What I learned as a manager
As you might know, Shopify allowed me to try the people management track and become an engineering manager. I’ve been doing that for the past two years. Along the process I learned a lot and made so many mistakes and I don’t regret having given it a shot. In hindsight, I think the experience will help me be a better engineer.
This post is a list in no particular order of the things that I learned and experienced:
- People are unpredictable.
- Management work is hard to measure. You can’t count it and it’s hard to reflect on it.
- Achieving a balanced team state is an impossible task because of external factors that you don’t control: reorganizations, people leaving, priority shifts.
- A team larger than 5 people is not a good idea. Your management starts to suffer and your team notices it.
- Exiting someone from the company is tough.
- Being recognized for your work is unusual, but when it happens and it comes from your reports, it’s very rewarding.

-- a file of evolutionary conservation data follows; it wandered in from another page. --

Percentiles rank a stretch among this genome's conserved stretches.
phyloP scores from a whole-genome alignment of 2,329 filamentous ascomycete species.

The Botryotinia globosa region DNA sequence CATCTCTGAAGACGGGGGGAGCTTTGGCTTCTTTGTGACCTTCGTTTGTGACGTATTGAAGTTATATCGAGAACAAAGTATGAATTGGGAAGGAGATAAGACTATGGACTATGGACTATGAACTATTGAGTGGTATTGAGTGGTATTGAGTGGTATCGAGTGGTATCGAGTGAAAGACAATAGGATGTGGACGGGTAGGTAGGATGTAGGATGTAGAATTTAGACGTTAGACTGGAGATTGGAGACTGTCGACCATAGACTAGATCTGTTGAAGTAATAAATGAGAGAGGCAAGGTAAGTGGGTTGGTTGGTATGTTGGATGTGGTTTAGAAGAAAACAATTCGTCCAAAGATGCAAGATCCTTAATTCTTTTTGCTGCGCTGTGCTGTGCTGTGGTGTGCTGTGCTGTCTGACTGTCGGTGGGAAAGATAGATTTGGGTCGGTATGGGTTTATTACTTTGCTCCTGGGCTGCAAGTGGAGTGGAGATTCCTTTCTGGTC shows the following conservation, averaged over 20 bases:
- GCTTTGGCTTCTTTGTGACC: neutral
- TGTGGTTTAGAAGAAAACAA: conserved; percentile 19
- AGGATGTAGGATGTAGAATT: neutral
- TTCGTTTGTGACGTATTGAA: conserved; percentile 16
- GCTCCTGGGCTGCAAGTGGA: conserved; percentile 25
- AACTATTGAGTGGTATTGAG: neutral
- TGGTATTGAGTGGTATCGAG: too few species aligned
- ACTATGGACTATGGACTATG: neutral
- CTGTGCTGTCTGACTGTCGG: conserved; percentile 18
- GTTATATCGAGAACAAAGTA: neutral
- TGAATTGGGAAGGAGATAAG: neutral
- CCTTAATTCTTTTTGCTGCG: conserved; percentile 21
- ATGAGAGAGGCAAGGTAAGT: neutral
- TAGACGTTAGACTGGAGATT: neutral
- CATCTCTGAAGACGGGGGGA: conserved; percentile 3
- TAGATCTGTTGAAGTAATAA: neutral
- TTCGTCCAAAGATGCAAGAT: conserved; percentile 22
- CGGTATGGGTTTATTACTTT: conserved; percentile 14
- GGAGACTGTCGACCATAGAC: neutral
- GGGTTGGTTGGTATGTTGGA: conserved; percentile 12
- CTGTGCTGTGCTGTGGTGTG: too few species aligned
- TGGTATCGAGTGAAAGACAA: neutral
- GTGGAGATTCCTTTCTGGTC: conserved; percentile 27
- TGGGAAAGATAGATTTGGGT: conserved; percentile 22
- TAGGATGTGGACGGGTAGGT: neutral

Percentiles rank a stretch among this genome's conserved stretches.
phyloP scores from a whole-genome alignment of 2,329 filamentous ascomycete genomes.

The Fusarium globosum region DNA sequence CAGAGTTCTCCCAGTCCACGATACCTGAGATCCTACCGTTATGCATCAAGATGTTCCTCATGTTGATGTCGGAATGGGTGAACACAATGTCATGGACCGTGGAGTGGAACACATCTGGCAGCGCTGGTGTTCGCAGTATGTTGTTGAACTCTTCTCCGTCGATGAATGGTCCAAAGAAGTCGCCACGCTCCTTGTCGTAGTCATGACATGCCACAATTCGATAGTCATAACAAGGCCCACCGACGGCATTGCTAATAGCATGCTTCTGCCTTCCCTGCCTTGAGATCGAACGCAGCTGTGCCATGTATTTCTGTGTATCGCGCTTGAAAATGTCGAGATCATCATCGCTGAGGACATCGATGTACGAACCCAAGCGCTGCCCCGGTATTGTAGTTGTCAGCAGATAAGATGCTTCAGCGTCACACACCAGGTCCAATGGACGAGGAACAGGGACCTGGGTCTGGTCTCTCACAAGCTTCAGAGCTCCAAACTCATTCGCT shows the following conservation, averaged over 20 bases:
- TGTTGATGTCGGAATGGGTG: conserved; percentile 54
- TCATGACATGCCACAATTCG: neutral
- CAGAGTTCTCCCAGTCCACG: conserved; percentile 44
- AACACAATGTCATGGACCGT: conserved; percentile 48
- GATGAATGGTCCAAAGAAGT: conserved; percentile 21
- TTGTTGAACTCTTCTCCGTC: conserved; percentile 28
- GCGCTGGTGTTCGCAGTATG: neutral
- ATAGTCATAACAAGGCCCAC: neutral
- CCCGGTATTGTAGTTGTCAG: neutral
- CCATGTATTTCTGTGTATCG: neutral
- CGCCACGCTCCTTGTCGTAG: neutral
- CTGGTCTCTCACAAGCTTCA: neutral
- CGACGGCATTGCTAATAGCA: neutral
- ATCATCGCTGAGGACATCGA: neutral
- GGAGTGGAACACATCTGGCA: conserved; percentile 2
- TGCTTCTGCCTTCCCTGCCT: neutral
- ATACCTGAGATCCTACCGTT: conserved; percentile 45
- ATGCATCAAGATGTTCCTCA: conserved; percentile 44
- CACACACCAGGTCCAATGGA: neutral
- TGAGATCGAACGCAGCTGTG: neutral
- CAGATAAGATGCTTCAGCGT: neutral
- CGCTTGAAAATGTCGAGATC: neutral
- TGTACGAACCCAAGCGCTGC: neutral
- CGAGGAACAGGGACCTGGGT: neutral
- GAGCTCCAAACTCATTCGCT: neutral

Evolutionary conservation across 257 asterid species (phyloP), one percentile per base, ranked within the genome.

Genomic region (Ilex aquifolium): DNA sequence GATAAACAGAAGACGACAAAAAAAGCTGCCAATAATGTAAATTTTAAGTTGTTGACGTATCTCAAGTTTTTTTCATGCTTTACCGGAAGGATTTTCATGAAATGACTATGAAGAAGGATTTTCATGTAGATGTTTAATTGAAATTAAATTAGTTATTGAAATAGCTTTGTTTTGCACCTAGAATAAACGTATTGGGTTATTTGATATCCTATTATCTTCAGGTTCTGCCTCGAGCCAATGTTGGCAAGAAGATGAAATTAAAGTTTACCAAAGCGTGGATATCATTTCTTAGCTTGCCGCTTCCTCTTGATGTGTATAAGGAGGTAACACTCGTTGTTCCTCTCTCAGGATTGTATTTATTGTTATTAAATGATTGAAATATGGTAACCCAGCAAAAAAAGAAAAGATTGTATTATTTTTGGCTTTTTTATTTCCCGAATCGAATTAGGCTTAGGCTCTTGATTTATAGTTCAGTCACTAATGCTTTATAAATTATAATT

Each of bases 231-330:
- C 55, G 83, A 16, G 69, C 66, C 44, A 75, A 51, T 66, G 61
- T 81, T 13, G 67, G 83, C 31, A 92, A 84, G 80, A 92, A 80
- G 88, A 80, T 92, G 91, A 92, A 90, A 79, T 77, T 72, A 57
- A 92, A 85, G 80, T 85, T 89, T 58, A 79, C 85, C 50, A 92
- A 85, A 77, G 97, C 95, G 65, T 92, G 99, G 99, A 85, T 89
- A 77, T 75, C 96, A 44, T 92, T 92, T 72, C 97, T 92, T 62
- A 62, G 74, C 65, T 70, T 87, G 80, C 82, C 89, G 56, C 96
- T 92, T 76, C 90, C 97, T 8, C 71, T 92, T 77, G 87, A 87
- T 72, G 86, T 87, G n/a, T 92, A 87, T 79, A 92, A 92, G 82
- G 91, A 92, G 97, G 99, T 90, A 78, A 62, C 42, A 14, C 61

- Sometimes you don’t have answers for all the questions, and that’s fine. You need to be comfortable being in that situation.
- Seeing people leaving is sad. It’s hard to to wonder if you could have done things better.
- It’s great seeing people progressing in their career and growing the impact of their contributions.
- A road map you come up with today won’t be valid in a few weeks from today. The world is dynamic, so is the company and its priorities.
- Reorganizations are sometimes hard to digest. When they happen people move around, other people leave, and you have new objectives you have to accommodate to.
- Context switching is an important skill to have. You mustn’t let it make you a zombie at the end of the day.
- The role of business partner is crucial to find answers to your questions and provide guidance when necessary.
- Getting feedback from other managers when doing impact reviews is very useful.
And at this point you might wonder what led me to go back to individual contributor. I enjoy building. I enjoy opening my laptop, putting my headphones on, and creating things with code. I do that with Tuist and I used to that before taking the manager role. I also like mentoring people through working together in problems. That’s how I met Marek, who recently joined the organization.
Shopify is a great place to grow as a manager. You have great tools and excellent managers you can learn from. There’s even a framework to ensure management is consistent across the organization. However, and as I mentioned earlier, my path is on the technical track, and I’d like to continue solving problems with code.